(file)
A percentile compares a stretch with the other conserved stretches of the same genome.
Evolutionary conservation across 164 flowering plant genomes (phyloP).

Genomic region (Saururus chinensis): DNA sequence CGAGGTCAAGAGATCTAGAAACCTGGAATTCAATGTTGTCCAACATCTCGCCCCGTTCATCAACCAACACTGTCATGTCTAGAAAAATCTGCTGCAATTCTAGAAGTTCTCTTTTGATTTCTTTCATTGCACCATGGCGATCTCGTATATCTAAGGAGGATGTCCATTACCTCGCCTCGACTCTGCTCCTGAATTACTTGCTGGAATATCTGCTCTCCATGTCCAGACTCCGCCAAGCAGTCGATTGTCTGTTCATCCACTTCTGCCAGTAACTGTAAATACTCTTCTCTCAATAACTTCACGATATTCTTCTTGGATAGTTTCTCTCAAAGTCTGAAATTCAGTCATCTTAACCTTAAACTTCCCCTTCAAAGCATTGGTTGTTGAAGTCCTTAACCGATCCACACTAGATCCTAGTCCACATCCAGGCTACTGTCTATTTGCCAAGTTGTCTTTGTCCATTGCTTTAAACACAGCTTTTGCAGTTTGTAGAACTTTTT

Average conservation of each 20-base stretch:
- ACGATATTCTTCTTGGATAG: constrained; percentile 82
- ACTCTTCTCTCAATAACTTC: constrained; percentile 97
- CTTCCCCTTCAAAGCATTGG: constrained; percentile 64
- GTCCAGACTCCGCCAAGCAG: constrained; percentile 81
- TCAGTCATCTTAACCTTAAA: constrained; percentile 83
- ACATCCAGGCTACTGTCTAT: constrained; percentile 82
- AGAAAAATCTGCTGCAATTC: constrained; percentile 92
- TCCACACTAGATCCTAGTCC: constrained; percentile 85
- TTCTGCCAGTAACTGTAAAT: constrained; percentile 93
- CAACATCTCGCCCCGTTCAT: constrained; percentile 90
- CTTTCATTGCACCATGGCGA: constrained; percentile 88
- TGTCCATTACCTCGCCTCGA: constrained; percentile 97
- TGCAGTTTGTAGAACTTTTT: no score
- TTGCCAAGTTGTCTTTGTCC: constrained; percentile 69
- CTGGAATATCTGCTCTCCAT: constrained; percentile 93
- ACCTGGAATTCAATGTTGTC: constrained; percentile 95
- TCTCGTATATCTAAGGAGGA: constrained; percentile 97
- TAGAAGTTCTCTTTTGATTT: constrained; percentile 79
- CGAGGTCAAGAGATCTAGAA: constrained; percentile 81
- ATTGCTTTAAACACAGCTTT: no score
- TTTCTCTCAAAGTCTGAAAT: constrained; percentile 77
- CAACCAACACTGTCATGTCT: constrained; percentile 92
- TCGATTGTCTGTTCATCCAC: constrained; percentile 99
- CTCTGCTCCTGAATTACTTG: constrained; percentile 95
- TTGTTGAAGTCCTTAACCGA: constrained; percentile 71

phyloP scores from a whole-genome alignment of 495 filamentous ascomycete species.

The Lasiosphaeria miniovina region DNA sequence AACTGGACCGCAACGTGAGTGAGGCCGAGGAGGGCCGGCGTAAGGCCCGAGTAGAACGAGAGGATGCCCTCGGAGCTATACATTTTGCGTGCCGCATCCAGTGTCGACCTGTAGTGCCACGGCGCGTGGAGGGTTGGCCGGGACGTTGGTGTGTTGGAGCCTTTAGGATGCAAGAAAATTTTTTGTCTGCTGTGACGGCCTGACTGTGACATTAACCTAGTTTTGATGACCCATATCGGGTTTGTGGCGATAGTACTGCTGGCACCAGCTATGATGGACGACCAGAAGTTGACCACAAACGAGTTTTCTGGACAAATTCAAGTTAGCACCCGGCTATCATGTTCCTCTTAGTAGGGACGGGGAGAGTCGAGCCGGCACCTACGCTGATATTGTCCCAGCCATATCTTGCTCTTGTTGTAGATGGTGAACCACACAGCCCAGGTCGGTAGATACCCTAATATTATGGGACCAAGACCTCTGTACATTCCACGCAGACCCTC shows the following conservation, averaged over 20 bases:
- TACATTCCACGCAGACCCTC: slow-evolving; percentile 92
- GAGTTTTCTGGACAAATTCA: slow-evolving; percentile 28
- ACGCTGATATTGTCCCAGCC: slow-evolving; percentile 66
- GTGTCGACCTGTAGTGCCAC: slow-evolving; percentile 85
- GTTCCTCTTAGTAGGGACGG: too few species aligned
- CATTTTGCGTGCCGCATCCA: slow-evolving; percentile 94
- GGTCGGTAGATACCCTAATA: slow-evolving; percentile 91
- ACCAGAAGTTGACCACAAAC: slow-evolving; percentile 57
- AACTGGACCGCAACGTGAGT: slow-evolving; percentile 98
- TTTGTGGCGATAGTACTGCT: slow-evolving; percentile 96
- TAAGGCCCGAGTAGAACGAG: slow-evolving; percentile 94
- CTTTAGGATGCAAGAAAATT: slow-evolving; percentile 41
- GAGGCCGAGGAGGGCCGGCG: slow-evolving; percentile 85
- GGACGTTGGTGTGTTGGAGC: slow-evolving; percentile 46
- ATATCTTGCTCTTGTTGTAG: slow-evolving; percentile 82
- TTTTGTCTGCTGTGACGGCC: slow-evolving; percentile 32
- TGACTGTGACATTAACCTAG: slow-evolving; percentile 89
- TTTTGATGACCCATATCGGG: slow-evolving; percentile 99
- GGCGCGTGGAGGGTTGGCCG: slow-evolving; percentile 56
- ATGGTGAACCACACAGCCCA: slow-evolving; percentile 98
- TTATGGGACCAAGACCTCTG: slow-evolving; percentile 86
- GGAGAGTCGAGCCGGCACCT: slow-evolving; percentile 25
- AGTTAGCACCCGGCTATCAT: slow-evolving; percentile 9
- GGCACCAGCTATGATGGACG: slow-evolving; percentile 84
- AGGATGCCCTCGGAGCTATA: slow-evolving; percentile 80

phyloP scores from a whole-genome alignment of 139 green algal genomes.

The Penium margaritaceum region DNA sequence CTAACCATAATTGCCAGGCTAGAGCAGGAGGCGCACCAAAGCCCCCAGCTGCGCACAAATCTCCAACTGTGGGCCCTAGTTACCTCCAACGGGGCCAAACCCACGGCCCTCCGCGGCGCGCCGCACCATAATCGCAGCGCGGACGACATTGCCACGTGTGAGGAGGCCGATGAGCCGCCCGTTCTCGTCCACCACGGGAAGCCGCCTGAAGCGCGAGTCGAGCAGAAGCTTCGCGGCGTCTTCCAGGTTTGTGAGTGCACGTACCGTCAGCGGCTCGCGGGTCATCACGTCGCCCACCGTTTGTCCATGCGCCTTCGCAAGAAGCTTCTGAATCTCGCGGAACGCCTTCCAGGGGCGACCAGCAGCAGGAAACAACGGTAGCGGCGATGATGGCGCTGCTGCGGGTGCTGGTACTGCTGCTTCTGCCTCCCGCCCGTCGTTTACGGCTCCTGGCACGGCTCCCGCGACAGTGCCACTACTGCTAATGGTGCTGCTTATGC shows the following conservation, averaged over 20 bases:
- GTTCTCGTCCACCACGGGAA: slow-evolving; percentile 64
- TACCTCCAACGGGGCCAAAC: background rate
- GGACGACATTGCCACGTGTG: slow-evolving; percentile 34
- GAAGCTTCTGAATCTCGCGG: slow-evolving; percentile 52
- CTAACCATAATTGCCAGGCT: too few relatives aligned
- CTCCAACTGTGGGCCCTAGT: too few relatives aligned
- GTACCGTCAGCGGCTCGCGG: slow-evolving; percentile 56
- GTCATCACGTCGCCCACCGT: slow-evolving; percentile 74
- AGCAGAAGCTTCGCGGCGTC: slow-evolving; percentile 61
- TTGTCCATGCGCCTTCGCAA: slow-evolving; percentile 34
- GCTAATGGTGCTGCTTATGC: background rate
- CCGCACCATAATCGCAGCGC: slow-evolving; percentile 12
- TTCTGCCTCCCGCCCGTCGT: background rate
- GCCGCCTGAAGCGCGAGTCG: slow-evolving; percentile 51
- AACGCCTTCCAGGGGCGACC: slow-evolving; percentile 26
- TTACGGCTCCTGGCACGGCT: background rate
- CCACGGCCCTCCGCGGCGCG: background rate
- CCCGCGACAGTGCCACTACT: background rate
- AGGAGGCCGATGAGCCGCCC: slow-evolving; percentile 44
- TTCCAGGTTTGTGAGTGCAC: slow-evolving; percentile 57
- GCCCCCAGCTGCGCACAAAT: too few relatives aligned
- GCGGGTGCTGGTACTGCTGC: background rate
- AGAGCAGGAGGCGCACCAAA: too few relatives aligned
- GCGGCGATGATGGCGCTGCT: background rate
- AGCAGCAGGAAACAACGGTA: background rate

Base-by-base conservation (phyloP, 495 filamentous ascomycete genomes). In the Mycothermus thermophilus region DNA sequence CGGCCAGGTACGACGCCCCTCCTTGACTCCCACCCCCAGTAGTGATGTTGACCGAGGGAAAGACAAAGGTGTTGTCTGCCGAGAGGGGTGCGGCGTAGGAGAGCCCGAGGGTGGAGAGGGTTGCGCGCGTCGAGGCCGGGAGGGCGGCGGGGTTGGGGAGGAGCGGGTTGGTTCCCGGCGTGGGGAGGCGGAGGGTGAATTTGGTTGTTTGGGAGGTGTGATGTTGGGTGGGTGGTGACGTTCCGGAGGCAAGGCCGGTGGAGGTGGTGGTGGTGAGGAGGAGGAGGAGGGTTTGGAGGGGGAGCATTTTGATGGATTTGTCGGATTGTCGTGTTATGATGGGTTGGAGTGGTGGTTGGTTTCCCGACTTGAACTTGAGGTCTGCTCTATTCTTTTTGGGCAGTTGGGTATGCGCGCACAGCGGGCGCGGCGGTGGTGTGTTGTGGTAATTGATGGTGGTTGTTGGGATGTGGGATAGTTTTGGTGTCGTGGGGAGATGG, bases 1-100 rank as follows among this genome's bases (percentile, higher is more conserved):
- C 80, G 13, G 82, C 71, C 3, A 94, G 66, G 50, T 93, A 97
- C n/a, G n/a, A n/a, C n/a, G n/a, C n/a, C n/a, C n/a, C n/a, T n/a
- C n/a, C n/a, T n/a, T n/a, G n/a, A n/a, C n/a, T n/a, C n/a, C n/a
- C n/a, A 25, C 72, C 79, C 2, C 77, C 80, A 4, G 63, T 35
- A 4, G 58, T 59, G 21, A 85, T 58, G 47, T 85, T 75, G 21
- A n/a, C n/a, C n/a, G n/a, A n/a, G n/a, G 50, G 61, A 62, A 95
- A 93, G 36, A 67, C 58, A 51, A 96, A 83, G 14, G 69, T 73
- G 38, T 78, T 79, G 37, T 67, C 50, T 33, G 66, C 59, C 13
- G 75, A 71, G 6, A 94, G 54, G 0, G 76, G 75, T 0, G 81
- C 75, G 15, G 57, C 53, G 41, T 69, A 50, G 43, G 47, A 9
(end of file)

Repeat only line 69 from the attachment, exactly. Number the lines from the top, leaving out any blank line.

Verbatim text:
- GCTAATGGTGCTGCTTATGC: background rate